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329586

3 Big Things Today, June 21, 2022

Grains, Soybeans Fall Overnight; Ukraine Grain Shipments Plunge

1. Grain, Soybean Futures Plunge Overnight

Grain and soybean futures dropped in overnight trading amid the ongoing wheat harvest, favorable growing conditions in several exporting countries and on profit-taking by speculative investors.

The hard-red winter-wheat harvest in the U.S. rolls on amid dry weather in most of the southern Plains in the past week.

Little to no rain has fallen in much of the region in the past seven days, according to the National Weather Service, which has allowed farmers to accelerate collection of their wheat.

About 10% of the U.S. winter-wheat crop was harvested as of last week, the Department of Agriculture said in a report. The agency is scheduled to update its weekly crop progress report this afternoon.

In the northern Plains, rains in some northwestern areas later this week likely will help improve soil moisture, though shortages likely will increase in other areas, said Donald Keeney, an agricultural meteorologist with Maxar.

Global weather has been mostly favorable for crops as rain over the weekend gave European wheat and corn a boost, Keeney said. Rain in central and west-central areas of the European Union this week is forecast to improve conditions, he said.

In Brazil, rains were seen in the states of Mato Grosso, south Goias and Parana, among others, and likely will favor major growing areas throughout the week.

Still, the EU's MARS crop service on Monday reduced its outlook for crop yields in Europe by 2.2%. Dry weather in some EU growing areas likely reduced yields in the bloc, MARS said.  

Wheat for September delivery dropped 11 3/4¢ to $10.35 a bushel overnight on the Chicago Board of Trade while Kansas City futures fell 11 1/2¢ to $11.00 ½ a bushel.

Corn futures for December delivery were down 22¢ to $7.09 a bushel.

Soybean futures for November delivery lost 24¢ to $15.13 ½ a bushel. Soymeal dropped $5.40 to $401.60 a short ton, while soybean oil futures fell 1.42¢ to 69.64¢ a pound.

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2. Ukraine Grain Shipments Plunge as Humanitarian Crisis Worsens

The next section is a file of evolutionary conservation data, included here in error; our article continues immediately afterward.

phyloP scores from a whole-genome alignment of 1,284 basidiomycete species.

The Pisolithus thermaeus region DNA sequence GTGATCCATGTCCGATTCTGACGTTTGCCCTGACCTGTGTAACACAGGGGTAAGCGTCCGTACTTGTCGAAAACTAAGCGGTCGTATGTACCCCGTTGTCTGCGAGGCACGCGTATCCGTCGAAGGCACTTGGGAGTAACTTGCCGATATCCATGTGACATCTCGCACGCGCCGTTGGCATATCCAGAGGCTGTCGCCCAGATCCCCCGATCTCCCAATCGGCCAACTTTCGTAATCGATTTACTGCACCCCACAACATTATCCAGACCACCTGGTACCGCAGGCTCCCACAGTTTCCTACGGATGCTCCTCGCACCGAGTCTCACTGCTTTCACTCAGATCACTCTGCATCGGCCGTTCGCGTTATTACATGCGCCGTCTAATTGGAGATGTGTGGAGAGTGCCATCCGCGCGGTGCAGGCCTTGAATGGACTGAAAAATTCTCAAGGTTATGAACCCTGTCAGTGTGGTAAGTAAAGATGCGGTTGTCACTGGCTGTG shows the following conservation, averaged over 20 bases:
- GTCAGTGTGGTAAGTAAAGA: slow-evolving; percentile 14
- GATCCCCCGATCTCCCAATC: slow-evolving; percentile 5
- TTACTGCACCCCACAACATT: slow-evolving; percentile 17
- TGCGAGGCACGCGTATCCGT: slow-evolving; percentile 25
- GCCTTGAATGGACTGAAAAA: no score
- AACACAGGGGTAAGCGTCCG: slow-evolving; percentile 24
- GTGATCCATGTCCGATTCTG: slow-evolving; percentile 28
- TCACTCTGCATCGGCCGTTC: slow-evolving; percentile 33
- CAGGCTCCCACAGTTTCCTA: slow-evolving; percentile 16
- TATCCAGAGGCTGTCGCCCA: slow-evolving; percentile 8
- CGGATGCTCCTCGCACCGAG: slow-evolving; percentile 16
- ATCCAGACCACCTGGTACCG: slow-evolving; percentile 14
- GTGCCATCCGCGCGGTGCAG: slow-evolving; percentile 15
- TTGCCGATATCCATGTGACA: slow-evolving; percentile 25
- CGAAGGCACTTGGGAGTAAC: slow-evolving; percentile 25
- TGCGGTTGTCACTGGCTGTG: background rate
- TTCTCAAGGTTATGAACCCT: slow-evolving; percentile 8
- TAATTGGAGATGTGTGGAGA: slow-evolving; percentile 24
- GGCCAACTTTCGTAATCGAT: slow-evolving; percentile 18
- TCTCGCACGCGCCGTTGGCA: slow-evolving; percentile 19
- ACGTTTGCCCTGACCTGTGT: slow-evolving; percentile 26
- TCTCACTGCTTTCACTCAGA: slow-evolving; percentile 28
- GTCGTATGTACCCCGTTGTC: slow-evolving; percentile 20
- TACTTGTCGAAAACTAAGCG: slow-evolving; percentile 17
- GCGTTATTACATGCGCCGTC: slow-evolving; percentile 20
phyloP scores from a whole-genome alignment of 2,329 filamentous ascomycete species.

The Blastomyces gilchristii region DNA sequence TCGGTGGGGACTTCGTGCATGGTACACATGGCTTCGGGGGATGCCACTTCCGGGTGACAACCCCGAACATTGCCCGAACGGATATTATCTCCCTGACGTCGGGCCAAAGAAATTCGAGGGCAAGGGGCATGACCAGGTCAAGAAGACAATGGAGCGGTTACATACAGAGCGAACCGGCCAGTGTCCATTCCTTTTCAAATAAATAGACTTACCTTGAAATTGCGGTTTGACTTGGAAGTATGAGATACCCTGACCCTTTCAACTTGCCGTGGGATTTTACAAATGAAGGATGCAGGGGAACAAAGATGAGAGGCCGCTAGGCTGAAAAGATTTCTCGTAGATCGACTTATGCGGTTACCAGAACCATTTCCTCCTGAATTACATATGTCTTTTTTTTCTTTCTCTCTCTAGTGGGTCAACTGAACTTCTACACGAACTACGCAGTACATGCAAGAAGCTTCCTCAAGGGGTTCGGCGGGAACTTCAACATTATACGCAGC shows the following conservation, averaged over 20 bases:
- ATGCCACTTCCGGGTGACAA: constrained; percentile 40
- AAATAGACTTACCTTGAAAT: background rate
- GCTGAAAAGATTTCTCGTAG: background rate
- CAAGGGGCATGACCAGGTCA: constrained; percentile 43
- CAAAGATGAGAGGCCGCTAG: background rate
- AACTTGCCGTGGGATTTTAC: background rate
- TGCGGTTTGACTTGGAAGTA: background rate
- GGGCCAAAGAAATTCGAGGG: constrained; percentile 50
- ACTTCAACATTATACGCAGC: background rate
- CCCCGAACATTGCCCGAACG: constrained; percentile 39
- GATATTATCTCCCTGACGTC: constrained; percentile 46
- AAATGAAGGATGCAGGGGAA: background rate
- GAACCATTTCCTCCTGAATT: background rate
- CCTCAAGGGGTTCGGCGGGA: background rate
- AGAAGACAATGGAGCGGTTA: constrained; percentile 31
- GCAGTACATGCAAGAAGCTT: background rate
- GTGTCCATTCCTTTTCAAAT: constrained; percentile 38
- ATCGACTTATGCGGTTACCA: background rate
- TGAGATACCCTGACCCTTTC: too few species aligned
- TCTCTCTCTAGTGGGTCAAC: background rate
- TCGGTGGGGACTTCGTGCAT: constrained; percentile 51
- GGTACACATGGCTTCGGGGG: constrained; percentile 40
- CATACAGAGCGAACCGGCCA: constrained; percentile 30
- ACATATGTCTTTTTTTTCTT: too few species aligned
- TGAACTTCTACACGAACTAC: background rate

Ukraine grain exports so far in June have plunged compared with the same timeframe last year in what one European Union official called "a real war crime."

Shipments of corn, wheat and barley from Ukraine have dropped almost 56% to 777,000 metric tons, Reuters reported, citing data from the country's Ministry of Agriculture.

The country has been unable to ship grain from ports due to the continued Russian attacks that have been ongoing since February.

"For people around the world, the war, together with the other crises, is threatening to unleash an unprecedented wave of hunger and destitution, leaving social and economic chaos in its wake," United Nations Secretary General Antonio Guterres said earlier this month.

Farmers in Ukraine have planted 20% fewer spring crops than they did a year earlier due to the ongoing war, the Food and Agricultural Organization (FAO) of the UN said in a report, citing data from the ag ministry.

A quarter of agriculture producers in Ukraine are lacking the necessary inputs they need and can't get fuel for their equipment, the FAO said. Blocked ports are forcing shippers to use overland routes that are causing "significant" delays.

Prior to the beginning of the Russian attacks, Ukraine was forecast to ship 24.2 million metric tons of wheat in the 2021-2022 marketing year, which if realized would've made it the third-largest shipper of the grain, according to data from the USDA.

The agency this month said it now expects wheat exports of only 10 million metric tons from Ukraine.

Josep Borrell, the foreign policy head for the European Union, said over the weekend that it's unimaginable that Russia would continue to block grain exports out of Ukraine when so many people are starving.

"This is a real war crime," Borrell told reporters, according to several media reports.

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3. More Hot Weather Forecast For Parts of the Corn Belt

The heat wave continues in parts of the U.S. Corn Belt as heat advisories have been issued for a large chunk of land streatching from northeastern Kansas into northern Wisconsin, according to the National Weather Service.

Heat advisories also have been issued for most of the state of Michigan and parts of northern Indiana and Ohio, the NWS said.

In eastern Iowa and northern Illinois, heat indexes are forecast to hit as high as 105 degrees Fahrenheit today.

Values in northern Missouri and northeastern Kansas also are expected to hit about 105 degrees, the agency said.

In parts of southern Michigan, northern Indiana and northwestern Ohio, heat indexes are projected from about 95 to 100 degrees this afternoon into the evening, the NWS said.

"Take extra precautions if you work or spend time outside," the agency said.

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